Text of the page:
Supercluster – Paul J. Beel

Supercluster

Supercluster

I have already posted my new articulated streamer on the FrankenFly Facebook page, but a lot of people aren’t on Facebook, so I thought I would post it on the main site. Since the beginning of spring I’ve wanted to put together a new streamer to use for bass around here. This could also be used for trout too, but bass were my main focus.

I went through several incarnations of this fly. When I experimented I wouldn’t be happy with the movement or it wasn’t bulky enough in certain sections, or it just wouldn’t flow right, etc. So this is the result.

Here are a few things I was thinking through the design process. I wanted the peacock in the back to sit up a bit more, so this was the reason the olive bucktail was added. If you haven’t noticed lately, I use a lot of raccoon tail in my flies. I think it’s especially good to use on nymphs and streamers because the fibers shed water really well. The part that I really started working around from the start was the Spirit River UV2 Super Schlappen. I was surprised with these feathers. As I pulled them out of the bag I couldn’t get over the feel and shininess of these feathers, so I just had to use them somewhere. Since they had the right thickness, I chose to use them for the tail. Anyway, here are the materials included in the entire fly.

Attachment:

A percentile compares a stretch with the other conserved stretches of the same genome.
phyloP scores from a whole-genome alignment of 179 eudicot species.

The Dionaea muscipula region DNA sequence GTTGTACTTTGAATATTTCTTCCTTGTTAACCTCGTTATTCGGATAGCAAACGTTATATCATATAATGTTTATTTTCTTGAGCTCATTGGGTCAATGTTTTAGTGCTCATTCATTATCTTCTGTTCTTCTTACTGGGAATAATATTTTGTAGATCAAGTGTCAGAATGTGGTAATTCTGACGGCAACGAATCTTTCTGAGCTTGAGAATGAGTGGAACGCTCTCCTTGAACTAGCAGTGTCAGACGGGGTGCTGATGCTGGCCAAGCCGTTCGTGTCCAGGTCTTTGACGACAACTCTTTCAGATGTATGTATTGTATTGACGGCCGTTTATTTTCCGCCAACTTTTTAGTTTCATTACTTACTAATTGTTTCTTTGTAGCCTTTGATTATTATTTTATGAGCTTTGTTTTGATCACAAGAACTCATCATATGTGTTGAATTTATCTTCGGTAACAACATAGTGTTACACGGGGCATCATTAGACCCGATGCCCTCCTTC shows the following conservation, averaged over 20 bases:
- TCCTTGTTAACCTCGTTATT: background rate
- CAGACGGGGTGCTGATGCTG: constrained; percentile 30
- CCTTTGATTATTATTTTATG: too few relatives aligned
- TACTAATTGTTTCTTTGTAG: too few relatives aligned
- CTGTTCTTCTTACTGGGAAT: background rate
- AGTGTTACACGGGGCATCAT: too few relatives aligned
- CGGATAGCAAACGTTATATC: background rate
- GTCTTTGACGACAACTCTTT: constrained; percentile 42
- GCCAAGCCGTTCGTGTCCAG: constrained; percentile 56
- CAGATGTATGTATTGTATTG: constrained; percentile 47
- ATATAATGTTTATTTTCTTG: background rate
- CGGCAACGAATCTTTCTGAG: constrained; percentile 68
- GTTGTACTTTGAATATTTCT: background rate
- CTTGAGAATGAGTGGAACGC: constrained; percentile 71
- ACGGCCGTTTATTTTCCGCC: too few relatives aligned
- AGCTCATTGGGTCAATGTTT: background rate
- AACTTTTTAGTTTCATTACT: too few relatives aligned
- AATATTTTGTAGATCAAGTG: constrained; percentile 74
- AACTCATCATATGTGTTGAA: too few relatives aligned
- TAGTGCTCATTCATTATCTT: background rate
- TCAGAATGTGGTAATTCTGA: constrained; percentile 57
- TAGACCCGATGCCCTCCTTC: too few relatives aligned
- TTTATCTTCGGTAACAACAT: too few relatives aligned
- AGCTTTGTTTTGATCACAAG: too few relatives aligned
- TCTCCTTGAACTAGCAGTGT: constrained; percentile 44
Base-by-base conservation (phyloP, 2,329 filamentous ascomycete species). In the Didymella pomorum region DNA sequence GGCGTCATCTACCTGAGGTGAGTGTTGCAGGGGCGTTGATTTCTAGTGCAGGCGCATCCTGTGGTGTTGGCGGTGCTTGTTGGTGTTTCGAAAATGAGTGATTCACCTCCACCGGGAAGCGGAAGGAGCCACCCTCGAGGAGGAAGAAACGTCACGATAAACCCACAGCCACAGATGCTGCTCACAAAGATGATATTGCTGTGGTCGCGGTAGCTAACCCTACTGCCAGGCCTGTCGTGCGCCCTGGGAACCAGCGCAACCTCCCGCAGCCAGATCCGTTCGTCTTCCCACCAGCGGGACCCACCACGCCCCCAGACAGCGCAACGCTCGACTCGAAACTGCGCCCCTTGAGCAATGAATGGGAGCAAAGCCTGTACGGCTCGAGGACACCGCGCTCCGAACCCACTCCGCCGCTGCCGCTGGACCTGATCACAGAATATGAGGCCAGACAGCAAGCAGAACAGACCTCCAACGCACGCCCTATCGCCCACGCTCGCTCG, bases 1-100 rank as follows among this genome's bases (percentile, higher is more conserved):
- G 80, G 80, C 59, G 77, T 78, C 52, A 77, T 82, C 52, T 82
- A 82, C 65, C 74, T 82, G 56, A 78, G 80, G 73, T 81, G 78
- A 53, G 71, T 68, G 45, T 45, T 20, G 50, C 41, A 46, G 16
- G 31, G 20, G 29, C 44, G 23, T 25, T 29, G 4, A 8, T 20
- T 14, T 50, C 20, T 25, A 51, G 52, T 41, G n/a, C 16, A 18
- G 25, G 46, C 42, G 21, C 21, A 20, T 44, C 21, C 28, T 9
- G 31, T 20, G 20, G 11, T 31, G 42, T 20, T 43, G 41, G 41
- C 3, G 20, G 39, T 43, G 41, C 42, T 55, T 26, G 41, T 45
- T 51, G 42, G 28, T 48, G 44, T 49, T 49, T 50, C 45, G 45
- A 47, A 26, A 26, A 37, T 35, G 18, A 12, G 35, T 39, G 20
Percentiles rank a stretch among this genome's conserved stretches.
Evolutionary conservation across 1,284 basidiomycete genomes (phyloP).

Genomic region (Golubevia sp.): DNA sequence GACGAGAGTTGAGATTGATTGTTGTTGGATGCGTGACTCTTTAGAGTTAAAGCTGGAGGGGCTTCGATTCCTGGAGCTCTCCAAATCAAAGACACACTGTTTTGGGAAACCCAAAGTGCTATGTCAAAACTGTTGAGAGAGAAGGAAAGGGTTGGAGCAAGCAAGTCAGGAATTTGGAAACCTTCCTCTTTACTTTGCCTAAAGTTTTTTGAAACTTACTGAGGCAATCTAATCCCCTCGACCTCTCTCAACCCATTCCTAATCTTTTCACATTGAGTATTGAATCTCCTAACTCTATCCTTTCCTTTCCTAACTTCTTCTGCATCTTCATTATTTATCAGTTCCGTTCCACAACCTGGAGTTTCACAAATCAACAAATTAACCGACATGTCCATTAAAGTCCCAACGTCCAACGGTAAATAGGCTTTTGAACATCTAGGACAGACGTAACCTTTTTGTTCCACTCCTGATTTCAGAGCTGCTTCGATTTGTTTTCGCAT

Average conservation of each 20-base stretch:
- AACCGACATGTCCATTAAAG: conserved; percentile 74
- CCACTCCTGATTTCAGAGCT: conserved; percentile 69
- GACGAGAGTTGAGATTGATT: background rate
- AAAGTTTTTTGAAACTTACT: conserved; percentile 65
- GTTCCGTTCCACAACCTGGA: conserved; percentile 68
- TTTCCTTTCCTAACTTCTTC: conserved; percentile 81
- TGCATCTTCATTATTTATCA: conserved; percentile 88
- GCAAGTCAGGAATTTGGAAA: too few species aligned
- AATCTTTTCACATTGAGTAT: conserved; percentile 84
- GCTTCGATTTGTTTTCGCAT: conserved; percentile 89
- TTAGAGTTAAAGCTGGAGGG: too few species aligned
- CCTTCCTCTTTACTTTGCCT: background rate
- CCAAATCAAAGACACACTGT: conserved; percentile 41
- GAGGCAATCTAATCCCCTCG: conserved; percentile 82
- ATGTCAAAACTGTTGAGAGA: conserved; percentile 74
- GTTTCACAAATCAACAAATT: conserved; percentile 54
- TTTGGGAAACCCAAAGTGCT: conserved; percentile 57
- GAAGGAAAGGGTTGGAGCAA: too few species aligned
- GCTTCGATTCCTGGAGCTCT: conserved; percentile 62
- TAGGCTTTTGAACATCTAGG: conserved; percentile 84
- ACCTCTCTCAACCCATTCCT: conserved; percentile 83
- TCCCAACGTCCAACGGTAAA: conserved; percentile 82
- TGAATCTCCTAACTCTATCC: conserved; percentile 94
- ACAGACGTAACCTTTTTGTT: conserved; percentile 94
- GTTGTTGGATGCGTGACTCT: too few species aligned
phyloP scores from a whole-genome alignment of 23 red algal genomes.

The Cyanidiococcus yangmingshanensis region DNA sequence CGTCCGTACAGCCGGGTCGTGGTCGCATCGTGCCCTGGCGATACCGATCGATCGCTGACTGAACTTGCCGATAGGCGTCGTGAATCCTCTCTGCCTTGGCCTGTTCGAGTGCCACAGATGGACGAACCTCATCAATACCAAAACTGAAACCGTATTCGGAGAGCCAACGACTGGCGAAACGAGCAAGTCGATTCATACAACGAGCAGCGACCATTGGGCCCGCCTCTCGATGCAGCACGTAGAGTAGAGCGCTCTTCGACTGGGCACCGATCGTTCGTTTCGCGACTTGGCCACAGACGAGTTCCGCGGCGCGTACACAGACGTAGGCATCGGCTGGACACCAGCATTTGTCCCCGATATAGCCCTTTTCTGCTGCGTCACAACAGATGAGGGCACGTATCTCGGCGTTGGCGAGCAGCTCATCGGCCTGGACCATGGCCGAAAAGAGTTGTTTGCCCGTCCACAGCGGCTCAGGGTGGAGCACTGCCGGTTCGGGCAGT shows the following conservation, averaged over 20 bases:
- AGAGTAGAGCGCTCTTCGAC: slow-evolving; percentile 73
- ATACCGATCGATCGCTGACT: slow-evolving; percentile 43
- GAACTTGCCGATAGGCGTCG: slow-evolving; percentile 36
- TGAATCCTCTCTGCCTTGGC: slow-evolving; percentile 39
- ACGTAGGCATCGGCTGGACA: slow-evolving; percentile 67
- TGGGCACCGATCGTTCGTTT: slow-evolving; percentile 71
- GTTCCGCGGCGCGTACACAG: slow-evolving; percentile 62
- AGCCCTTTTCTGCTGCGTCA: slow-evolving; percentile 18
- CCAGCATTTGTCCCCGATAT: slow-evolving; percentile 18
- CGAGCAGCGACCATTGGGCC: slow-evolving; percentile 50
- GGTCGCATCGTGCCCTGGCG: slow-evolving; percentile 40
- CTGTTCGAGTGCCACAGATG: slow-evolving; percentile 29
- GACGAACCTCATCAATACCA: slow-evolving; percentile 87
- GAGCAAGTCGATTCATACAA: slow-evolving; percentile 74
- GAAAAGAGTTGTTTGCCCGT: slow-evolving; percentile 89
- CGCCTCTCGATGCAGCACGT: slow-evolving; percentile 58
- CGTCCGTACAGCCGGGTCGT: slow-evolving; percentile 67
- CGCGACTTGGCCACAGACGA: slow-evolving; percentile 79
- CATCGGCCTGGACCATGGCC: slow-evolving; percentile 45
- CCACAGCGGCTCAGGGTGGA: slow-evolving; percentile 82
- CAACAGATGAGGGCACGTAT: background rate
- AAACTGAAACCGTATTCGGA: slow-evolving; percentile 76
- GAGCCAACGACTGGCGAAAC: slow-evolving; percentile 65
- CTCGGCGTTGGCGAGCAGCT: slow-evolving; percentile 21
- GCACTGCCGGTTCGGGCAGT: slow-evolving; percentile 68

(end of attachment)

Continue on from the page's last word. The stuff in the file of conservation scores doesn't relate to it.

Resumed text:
Materials list:

two – Gamakatsu B10S Stinger hook – size 1
Tail – Spirit River UV2 Super Schlappen

Back hook –
Raccoon tail
Spirit River olive bucktail
Peacock
Red squirrel tail
Spirit River chartreuse bucktail
Loon Outdoors UV Clear Fly Finish

Front hook –
Raccoon tail
Red squirrel tail
Spirit River UV2 grizzly soft hackle olive
Spirit River chartreuse bucktail
Senyo Laser Dub – tan
Senyo Laser Dub – olive
Senyo Laser Dub – white
Fish Skull Living Eyes – Wind

 

8 Comments

Filed under Largemouth, Streamers

8 Responses to Supercluster – Paul J. Beel

  1. Nice looking Paul. I’ve never tried tying an articulated fly so maybe this will be my first. What is the advantage of an articulated fly?

    • Paul Beel

      The primary advantage of an articulated fly is that you can create a longer fly which gives you a larger profile because you have two hooks to grab the fish if he attempts to bite either end of the fly.
      The two hooks are attached with Beadalon wire running from the hook eye of the back hook and tied down on the front hook. It holds surprisingly well with wraps, but I also place a little Loctite super glue over it just for added security. I should have included that information on this post, but I forgot. Sorry about that.
      Does that help Howard?

  2. Awesome fly, Paul. Looks like a real killer!

  3. the biggest difference is the life-like swinging/pulse motion added to the fly. Larger profile yes, but now you have a swimming fly, more like a minnow. Think of the articulated Rapala- (aka hard body finish minnow fly) without a doubt one of the best all around produce baits around the world. I truly believe when you add the second half of the fly, it puts your fly in a new and bigger size class, be ready for some amazing and voracious strikes, even from browns that in the 12-15″ slot size- they are predators and will strike.
    Tight Lines,
    Koz

  4. Eric

    Terrific tie, Paul. Love the profile and color scheme. Those trout better get wise.

    And on behalf of those not on fb,…a big THANKS for sharing this here!